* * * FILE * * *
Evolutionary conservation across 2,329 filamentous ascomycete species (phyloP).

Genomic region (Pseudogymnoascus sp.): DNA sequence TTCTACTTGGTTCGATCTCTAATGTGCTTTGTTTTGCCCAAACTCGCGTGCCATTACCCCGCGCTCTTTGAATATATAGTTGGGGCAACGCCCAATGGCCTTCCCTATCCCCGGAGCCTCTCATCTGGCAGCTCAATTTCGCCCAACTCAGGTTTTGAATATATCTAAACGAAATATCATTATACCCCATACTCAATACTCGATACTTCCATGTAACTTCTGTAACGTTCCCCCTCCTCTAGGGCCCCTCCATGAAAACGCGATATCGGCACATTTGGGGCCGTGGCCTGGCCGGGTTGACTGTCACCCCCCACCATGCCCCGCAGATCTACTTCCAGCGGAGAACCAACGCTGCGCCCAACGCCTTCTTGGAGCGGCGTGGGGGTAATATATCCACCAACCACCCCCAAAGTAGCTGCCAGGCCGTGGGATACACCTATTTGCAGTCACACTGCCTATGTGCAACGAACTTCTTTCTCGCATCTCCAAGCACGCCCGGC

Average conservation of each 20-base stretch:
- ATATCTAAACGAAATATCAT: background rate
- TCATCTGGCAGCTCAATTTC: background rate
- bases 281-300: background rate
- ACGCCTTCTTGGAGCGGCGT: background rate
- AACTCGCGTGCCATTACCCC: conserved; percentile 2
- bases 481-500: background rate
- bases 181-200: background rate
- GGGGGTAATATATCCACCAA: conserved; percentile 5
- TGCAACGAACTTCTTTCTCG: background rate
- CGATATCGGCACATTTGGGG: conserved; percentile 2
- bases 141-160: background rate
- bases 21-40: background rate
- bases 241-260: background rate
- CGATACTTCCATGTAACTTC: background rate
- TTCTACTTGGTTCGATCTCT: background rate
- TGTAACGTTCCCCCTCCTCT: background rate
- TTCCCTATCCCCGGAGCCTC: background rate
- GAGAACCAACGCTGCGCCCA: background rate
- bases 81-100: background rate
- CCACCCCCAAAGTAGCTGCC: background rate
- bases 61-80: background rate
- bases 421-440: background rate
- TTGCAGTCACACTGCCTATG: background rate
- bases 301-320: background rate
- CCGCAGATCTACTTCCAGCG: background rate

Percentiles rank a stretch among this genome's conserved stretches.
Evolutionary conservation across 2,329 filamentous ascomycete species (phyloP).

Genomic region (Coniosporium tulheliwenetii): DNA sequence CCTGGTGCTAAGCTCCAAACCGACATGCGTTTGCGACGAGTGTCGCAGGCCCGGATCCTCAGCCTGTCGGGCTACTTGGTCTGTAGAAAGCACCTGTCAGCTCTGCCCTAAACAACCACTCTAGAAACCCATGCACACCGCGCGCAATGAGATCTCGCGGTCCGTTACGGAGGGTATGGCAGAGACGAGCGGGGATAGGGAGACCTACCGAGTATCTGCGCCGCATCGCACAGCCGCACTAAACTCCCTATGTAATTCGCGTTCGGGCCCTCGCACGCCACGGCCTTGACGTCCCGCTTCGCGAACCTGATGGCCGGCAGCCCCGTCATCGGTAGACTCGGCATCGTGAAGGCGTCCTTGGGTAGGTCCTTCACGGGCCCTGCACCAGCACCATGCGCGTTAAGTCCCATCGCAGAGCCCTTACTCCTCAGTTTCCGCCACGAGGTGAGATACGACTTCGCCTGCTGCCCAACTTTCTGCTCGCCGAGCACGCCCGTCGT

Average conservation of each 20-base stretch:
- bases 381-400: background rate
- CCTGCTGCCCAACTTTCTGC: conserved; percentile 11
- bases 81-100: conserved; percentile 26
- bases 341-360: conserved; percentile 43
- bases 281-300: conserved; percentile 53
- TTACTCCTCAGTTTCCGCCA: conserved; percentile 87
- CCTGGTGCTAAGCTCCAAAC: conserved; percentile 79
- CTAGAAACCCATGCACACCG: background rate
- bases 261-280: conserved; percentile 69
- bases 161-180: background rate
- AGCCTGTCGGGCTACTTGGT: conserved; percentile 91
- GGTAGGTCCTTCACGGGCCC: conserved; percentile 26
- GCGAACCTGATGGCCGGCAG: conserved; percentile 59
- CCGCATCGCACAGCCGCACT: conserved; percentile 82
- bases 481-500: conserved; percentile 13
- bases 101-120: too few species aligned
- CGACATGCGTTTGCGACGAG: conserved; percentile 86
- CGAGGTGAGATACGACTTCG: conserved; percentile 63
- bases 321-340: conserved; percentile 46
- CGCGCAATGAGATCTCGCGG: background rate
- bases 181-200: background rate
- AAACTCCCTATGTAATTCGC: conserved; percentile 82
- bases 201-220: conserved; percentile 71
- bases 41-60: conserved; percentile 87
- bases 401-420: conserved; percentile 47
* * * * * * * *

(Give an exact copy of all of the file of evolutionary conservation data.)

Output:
Evolutionary conservation across 2,329 filamentous ascomycete species (phyloP).

Genomic region (Pseudogymnoascus sp.): DNA sequence TTCTACTTGGTTCGATCTCTAATGTGCTTTGTTTTGCCCAAACTCGCGTGCCATTACCCCGCGCTCTTTGAATATATAGTTGGGGCAACGCCCAATGGCCTTCCCTATCCCCGGAGCCTCTCATCTGGCAGCTCAATTTCGCCCAACTCAGGTTTTGAATATATCTAAACGAAATATCATTATACCCCATACTCAATACTCGATACTTCCATGTAACTTCTGTAACGTTCCCCCTCCTCTAGGGCCCCTCCATGAAAACGCGATATCGGCACATTTGGGGCCGTGGCCTGGCCGGGTTGACTGTCACCCCCCACCATGCCCCGCAGATCTACTTCCAGCGGAGAACCAACGCTGCGCCCAACGCCTTCTTGGAGCGGCGTGGGGGTAATATATCCACCAACCACCCCCAAAGTAGCTGCCAGGCCGTGGGATACACCTATTTGCAGTCACACTGCCTATGTGCAACGAACTTCTTTCTCGCATCTCCAAGCACGCCCGGC

Average conservation of each 20-base stretch:
- ATATCTAAACGAAATATCAT: background rate
- TCATCTGGCAGCTCAATTTC: background rate
- bases 281-300: background rate
- ACGCCTTCTTGGAGCGGCGT: background rate
- AACTCGCGTGCCATTACCCC: conserved; percentile 2
- bases 481-500: background rate
- bases 181-200: background rate
- GGGGGTAATATATCCACCAA: conserved; percentile 5
- TGCAACGAACTTCTTTCTCG: background rate
- CGATATCGGCACATTTGGGG: conserved; percentile 2
- bases 141-160: background rate
- bases 21-40: background rate
- bases 241-260: background rate
- CGATACTTCCATGTAACTTC: background rate
- TTCTACTTGGTTCGATCTCT: background rate
- TGTAACGTTCCCCCTCCTCT: background rate
- TTCCCTATCCCCGGAGCCTC: background rate
- GAGAACCAACGCTGCGCCCA: background rate
- bases 81-100: background rate
- CCACCCCCAAAGTAGCTGCC: background rate
- bases 61-80: background rate
- bases 421-440: background rate
- TTGCAGTCACACTGCCTATG: background rate
- bases 301-320: background rate
- CCGCAGATCTACTTCCAGCG: background rate

Percentiles rank a stretch among this genome's conserved stretches.
Evolutionary conservation across 2,329 filamentous ascomycete species (phyloP).

Genomic region (Coniosporium tulheliwenetii): DNA sequence CCTGGTGCTAAGCTCCAAACCGACATGCGTTTGCGACGAGTGTCGCAGGCCCGGATCCTCAGCCTGTCGGGCTACTTGGTCTGTAGAAAGCACCTGTCAGCTCTGCCCTAAACAACCACTCTAGAAACCCATGCACACCGCGCGCAATGAGATCTCGCGGTCCGTTACGGAGGGTATGGCAGAGACGAGCGGGGATAGGGAGACCTACCGAGTATCTGCGCCGCATCGCACAGCCGCACTAAACTCCCTATGTAATTCGCGTTCGGGCCCTCGCACGCCACGGCCTTGACGTCCCGCTTCGCGAACCTGATGGCCGGCAGCCCCGTCATCGGTAGACTCGGCATCGTGAAGGCGTCCTTGGGTAGGTCCTTCACGGGCCCTGCACCAGCACCATGCGCGTTAAGTCCCATCGCAGAGCCCTTACTCCTCAGTTTCCGCCACGAGGTGAGATACGACTTCGCCTGCTGCCCAACTTTCTGCTCGCCGAGCACGCCCGTCGT

Average conservation of each 20-base stretch:
- bases 381-400: background rate
- CCTGCTGCCCAACTTTCTGC: conserved; percentile 11
- bases 81-100: conserved; percentile 26
- bases 341-360: conserved; percentile 43
- bases 281-300: conserved; percentile 53
- TTACTCCTCAGTTTCCGCCA: conserved; percentile 87
- CCTGGTGCTAAGCTCCAAAC: conserved; percentile 79
- CTAGAAACCCATGCACACCG: background rate
- bases 261-280: conserved; percentile 69
- bases 161-180: background rate
- AGCCTGTCGGGCTACTTGGT: conserved; percentile 91
- GGTAGGTCCTTCACGGGCCC: conserved; percentile 26
- GCGAACCTGATGGCCGGCAG: conserved; percentile 59
- CCGCATCGCACAGCCGCACT: conserved; percentile 82
- bases 481-500: conserved; percentile 13
- bases 101-120: too few species aligned
- CGACATGCGTTTGCGACGAG: conserved; percentile 86
- CGAGGTGAGATACGACTTCG: conserved; percentile 63
- bases 321-340: conserved; percentile 46
- CGCGCAATGAGATCTCGCGG: background rate
- bases 181-200: background rate
- AAACTCCCTATGTAATTCGC: conserved; percentile 82
- bases 201-220: conserved; percentile 71
- bases 41-60: conserved; percentile 87
- bases 401-420: conserved; percentile 47